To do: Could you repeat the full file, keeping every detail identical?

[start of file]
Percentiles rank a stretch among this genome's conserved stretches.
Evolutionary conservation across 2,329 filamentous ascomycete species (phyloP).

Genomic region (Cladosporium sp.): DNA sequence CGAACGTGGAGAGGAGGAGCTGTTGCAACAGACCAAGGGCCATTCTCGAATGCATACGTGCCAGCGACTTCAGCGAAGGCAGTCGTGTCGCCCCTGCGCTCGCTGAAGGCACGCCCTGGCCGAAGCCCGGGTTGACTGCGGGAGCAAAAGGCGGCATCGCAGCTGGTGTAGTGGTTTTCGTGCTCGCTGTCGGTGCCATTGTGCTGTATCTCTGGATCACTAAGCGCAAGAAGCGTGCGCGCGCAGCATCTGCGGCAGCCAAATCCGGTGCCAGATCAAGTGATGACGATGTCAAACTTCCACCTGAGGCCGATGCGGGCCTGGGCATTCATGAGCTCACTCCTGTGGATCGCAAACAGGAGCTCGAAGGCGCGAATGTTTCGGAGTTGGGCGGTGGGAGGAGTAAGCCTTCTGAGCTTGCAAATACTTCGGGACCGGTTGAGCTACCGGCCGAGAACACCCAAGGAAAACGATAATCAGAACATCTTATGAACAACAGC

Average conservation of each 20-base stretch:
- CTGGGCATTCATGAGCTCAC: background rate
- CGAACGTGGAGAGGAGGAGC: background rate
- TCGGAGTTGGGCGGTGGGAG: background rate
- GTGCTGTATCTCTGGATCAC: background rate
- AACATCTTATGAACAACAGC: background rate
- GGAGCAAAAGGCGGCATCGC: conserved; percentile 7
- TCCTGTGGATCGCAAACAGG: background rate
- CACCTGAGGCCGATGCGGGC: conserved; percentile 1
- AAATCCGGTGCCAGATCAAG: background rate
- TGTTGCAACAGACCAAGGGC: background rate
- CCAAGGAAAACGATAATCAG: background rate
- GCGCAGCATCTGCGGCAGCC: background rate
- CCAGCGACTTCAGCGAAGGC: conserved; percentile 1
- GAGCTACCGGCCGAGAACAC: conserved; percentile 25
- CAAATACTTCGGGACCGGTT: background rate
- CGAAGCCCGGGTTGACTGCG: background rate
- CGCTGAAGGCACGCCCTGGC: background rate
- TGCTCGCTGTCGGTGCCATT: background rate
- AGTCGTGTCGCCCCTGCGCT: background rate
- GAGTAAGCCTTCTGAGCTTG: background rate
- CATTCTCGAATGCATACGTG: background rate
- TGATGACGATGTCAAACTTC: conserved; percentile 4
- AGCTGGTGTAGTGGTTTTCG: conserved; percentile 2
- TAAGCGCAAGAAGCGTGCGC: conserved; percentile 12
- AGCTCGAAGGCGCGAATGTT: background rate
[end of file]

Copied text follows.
Percentiles rank a stretch among this genome's conserved stretches.
Evolutionary conservation across 2,329 filamentous ascomycete species (phyloP).

Genomic region (Cladosporium sp.): DNA sequence CGAACGTGGAGAGGAGGAGCTGTTGCAACAGACCAAGGGCCATTCTCGAATGCATACGTGCCAGCGACTTCAGCGAAGGCAGTCGTGTCGCCCCTGCGCTCGCTGAAGGCACGCCCTGGCCGAAGCCCGGGTTGACTGCGGGAGCAAAAGGCGGCATCGCAGCTGGTGTAGTGGTTTTCGTGCTCGCTGTCGGTGCCATTGTGCTGTATCTCTGGATCACTAAGCGCAAGAAGCGTGCGCGCGCAGCATCTGCGGCAGCCAAATCCGGTGCCAGATCAAGTGATGACGATGTCAAACTTCCACCTGAGGCCGATGCGGGCCTGGGCATTCATGAGCTCACTCCTGTGGATCGCAAACAGGAGCTCGAAGGCGCGAATGTTTCGGAGTTGGGCGGTGGGAGGAGTAAGCCTTCTGAGCTTGCAAATACTTCGGGACCGGTTGAGCTACCGGCCGAGAACACCCAAGGAAAACGATAATCAGAACATCTTATGAACAACAGC

Average conservation of each 20-base stretch:
- CTGGGCATTCATGAGCTCAC: background rate
- CGAACGTGGAGAGGAGGAGC: background rate
- TCGGAGTTGGGCGGTGGGAG: background rate
- GTGCTGTATCTCTGGATCAC: background rate
- AACATCTTATGAACAACAGC: background rate
- GGAGCAAAAGGCGGCATCGC: conserved; percentile 7
- TCCTGTGGATCGCAAACAGG: background rate
- CACCTGAGGCCGATGCGGGC: conserved; percentile 1
- AAATCCGGTGCCAGATCAAG: background rate
- TGTTGCAACAGACCAAGGGC: background rate
- CCAAGGAAAACGATAATCAG: background rate
- GCGCAGCATCTGCGGCAGCC: background rate
- CCAGCGACTTCAGCGAAGGC: conserved; percentile 1
- GAGCTACCGGCCGAGAACAC: conserved; percentile 25
- CAAATACTTCGGGACCGGTT: background rate
- CGAAGCCCGGGTTGACTGCG: background rate
- CGCTGAAGGCACGCCCTGGC: background rate
- TGCTCGCTGTCGGTGCCATT: background rate
- AGTCGTGTCGCCCCTGCGCT: background rate
- GAGTAAGCCTTCTGAGCTTG: background rate
- CATTCTCGAATGCATACGTG: background rate
- TGATGACGATGTCAAACTTC: conserved; percentile 4
- AGCTGGTGTAGTGGTTTTCG: conserved; percentile 2
- TAAGCGCAAGAAGCGTGCGC: conserved; percentile 12
- AGCTCGAAGGCGCGAATGTT: background rate